(ABC NEWS) Diana Limongi says she is heartbroken.
“So I am here at my daughter’s daycare, and that’s it. You know, they’re closing,” Limongi said as she packed up her 3-year-old daughter’s things from her now-closed child care center. “It’s all empty. A beautiful space and both my kids went here. So I’m really, really sad.”
Limongi and many working parents are learning firsthand a tough reality — the coronavirus pandemic is pushing the nation’s child care industry to the brink of collapse.
This is a top concern for millions of working parents. If you have to go back to the office and your child care center is closed, what do you do? Experts say this is a key piece to the puzzle to reopening the U.S. economy.
Nationwide nearly half of child care providers completely closed their facilities during the COVID-19 shutdowns, according to a survey by the National Association for the Education of Young Children.
Of those that stayed open, 85% are operating with less than half of their usual child enrollment.
The outlook for the industry is grim: an analysis by the Center for American Progress found that roughly half of U.S. child care capacity is at risk of disappearing.
“There is no way that the economy will be able to open completely without child care being fully supported and stable,” Jones-Taylor told ABC News.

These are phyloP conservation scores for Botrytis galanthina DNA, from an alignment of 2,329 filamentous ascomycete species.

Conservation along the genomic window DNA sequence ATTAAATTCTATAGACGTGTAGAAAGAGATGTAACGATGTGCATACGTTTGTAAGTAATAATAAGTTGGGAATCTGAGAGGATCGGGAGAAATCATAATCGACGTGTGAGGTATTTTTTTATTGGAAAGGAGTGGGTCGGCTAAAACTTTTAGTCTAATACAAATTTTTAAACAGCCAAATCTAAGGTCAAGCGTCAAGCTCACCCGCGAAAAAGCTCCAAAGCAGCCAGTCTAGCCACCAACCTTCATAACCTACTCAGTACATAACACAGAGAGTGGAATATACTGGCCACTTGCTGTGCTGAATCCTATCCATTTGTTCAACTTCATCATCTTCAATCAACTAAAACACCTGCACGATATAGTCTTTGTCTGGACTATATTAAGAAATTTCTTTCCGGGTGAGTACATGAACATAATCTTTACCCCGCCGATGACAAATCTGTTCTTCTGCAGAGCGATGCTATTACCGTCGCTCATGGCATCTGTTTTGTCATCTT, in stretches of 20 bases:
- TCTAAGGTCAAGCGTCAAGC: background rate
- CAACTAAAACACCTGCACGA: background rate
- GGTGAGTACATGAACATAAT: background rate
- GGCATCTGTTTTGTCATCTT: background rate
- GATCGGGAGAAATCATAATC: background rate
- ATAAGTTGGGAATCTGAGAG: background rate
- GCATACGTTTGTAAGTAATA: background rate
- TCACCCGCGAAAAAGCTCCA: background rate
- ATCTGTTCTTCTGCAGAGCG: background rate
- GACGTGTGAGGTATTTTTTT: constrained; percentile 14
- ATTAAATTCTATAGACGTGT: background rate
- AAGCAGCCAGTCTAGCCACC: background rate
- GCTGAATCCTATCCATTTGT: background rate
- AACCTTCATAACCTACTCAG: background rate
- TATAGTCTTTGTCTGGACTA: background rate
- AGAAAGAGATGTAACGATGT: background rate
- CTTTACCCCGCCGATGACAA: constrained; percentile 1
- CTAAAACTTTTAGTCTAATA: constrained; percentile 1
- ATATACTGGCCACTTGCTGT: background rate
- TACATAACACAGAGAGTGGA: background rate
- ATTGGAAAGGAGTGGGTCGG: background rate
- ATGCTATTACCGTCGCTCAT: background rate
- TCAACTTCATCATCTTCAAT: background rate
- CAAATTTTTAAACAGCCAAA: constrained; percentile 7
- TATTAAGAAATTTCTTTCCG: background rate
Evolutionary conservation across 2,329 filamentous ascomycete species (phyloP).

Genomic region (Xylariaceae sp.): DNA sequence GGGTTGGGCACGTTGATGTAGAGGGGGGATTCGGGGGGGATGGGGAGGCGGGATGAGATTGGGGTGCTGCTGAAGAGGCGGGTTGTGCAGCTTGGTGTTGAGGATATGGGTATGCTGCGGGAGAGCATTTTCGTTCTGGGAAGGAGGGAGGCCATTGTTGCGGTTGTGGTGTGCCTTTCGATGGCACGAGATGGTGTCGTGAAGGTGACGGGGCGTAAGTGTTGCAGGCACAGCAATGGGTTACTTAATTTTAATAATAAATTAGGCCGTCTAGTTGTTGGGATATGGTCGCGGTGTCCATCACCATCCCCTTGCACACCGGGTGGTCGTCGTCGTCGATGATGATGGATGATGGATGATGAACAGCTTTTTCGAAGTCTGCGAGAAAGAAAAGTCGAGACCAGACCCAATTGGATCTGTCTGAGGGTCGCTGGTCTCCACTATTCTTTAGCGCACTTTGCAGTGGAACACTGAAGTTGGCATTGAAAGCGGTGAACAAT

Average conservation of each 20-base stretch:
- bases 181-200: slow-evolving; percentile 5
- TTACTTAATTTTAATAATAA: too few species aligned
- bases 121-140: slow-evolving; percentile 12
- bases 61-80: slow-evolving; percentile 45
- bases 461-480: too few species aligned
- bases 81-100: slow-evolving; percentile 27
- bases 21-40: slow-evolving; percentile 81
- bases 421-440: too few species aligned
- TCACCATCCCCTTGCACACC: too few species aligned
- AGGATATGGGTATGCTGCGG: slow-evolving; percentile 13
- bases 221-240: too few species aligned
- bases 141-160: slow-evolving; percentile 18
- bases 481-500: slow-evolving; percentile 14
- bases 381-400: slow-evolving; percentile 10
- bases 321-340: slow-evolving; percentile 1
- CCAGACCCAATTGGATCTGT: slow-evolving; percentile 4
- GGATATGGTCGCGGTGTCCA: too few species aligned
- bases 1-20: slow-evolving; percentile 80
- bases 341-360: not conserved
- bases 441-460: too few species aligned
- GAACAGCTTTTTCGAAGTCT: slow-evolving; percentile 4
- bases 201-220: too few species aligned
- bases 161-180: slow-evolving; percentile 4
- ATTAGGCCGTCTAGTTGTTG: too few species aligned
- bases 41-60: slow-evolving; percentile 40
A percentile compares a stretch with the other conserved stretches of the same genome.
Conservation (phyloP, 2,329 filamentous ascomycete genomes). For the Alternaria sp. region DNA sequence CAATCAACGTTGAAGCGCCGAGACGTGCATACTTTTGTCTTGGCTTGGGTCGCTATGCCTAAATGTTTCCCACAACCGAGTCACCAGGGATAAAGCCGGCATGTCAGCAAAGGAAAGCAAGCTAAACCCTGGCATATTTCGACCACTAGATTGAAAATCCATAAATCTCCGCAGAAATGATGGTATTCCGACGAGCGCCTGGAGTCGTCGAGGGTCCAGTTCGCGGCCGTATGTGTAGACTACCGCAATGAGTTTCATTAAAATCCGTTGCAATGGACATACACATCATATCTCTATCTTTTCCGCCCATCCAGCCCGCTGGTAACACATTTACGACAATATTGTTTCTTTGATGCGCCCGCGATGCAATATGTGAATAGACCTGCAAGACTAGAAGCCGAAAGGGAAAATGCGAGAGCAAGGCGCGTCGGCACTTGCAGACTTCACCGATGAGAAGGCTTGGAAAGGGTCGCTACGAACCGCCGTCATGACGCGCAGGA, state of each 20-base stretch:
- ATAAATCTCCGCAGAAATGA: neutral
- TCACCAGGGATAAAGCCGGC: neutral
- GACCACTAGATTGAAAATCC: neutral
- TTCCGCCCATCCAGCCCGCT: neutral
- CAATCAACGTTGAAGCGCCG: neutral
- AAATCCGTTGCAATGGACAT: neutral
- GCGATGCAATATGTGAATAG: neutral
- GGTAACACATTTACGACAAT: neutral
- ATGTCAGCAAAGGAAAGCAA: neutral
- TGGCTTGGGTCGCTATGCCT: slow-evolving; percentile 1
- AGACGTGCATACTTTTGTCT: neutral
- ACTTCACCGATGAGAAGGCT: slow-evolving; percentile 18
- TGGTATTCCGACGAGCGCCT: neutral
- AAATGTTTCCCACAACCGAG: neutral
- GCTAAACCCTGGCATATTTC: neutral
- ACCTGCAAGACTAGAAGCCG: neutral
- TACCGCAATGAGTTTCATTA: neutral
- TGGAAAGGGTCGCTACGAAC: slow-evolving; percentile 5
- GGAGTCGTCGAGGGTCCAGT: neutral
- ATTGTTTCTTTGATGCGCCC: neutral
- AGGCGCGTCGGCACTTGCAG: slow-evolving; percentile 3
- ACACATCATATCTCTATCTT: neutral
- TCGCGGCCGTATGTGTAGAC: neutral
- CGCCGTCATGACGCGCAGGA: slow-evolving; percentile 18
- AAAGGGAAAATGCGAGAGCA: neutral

“People talk about the airlines industry. They talk about restaurants. They talk about meat processing plants. But they don’t talk about all the people who go to work every day and need child care,” said Sen. Patty Murray, D-Wash.
The $2 trillion CARES Act, a federal COVID-19 relief package, included nearly $60 billion for the airline industry, but just $3.5 billion was set aside for child care providers.
Murray told ABC News that is not good enough.
“Most of (child care providers) are saying we can’t survive, we can’t reopen, we can’t keep going without additional funding,” Murray said.
Calling herself the only former preschool teacher in the U.S. Senate, Murray introduced legislation to put $50 billion in federal funding toward the child care industry.
“I’m just saying to my fellow colleagues, just ask any friend, do you have kids? What is their biggest issue right now? And this is it,” she said.
Child care centers are expensive to operate. Experts say they are already working around very thin margins, some often taking in just enough to cover their operating costs. Most do not have a rainy day fund for a crisis like this. Now throw in the additional costs of the new normal in the coronavirus pandemic: personal protective equipment, sanitizer, deep cleanings.
Parents like Limongi, who now find themselves scrambling for child care, say the federal government needs to step up and help working families.
“We don’t have child care. We can’t work. It’s as simple as that,” she said.